BTW, that is a serious provision in HSA that "Journalists and their Sources" may not be wiretapped under the HSA! Yet that is the centerpiece of the mural and that dumb, DUMB IFJ statement. it is so obvious they don't know anything about the HSA. nada. talking through their hat. just like NUJP and the rest of the "press freedom" crowd.

blackshama said...

The artistic merits of the mural is debatable. I think it is a mere rehash of Botong Francisco's style and a poor one at that!

Nonetheless the PDI has proved to be as ridiculously hysterical as the Left by having a headline that reads "Freedom Mural Defiled". This suggests that the mural is some sort of religious icon! Good God!

But artistic supression is common in our Islas Filipinas. Colleges and universities are notorious for that and come to think of it these are the places we believe where students develop their democratic values. There is a Catholic university (which prides itself as liberal) that banned the "Vagina Monologues" on the opinion of one woman theology prof. The noted drama prof that directed students to perform it resigned.

Not only sectarian schools but even the State University. Any essay or work of visual art that goes against the Leftist "Nationalist" orthodoxy of the university has big chances of not seeing print or exhibition.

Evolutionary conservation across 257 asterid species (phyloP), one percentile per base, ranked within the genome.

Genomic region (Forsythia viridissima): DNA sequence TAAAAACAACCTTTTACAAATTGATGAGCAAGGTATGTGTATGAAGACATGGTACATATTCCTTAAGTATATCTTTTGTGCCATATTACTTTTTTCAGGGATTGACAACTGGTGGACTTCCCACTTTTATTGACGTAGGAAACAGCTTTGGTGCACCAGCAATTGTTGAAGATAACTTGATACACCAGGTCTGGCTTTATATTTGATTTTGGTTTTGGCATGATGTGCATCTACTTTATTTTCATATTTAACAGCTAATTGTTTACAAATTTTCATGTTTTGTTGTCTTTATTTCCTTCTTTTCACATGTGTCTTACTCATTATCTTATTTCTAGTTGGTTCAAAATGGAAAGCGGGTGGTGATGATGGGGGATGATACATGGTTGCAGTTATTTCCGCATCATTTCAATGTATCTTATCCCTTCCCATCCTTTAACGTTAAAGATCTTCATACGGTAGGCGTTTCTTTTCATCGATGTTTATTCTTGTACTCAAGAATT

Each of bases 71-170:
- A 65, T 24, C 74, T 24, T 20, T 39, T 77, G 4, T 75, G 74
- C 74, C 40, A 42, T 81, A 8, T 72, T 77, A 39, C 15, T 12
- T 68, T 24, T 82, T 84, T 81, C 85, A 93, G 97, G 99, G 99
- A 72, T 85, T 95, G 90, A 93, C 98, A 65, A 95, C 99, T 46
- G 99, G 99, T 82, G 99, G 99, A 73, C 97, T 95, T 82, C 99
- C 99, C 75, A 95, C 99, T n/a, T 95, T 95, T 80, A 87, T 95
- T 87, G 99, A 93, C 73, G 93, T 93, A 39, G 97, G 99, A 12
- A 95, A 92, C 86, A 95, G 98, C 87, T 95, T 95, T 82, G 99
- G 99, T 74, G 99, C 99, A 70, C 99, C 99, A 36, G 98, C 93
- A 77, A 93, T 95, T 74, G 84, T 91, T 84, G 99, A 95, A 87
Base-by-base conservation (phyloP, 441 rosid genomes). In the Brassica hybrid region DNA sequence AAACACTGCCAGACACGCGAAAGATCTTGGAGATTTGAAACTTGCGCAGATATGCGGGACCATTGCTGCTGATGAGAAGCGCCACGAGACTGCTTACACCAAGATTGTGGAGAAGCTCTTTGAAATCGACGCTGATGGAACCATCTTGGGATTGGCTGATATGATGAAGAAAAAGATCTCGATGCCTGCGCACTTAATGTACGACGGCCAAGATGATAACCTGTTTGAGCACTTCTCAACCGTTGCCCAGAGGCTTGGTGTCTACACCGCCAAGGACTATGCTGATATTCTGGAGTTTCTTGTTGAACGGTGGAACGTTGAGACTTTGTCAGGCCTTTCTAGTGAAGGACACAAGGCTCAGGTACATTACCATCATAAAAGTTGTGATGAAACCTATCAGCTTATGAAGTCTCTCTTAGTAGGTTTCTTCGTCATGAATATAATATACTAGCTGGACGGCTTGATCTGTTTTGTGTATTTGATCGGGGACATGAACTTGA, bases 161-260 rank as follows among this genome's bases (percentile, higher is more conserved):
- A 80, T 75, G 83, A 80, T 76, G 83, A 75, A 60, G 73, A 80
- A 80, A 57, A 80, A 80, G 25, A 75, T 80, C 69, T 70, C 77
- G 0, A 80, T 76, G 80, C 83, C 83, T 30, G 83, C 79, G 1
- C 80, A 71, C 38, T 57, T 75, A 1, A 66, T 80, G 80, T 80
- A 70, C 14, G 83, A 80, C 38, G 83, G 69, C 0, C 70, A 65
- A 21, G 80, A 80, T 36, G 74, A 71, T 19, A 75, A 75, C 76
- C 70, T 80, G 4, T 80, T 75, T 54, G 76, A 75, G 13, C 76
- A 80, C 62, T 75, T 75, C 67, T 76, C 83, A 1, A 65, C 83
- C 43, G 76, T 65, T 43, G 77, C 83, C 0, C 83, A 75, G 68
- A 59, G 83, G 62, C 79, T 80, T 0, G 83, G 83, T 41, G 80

The reason why I am ballistic over artistic suppression is that with that, suppression of science is not very far behind.

As for commissioned works of art, artists if they want to disagree with their patron should have followed the example of mural painter par excellance Michelangelo. He painted unflattering portraits of cardinals in the Last Judgement. It took some time for clerics to find out and censor. But they were more concerned about nudity!

Now even the Pope says nudity if OK.

AdB said...

Re: "In this case they were working for NPC and they sold their art so it could be installed in a restaurant. The buyer didn't think it appropriate that words or messages be put in their mouths that they don't necessarily agree with."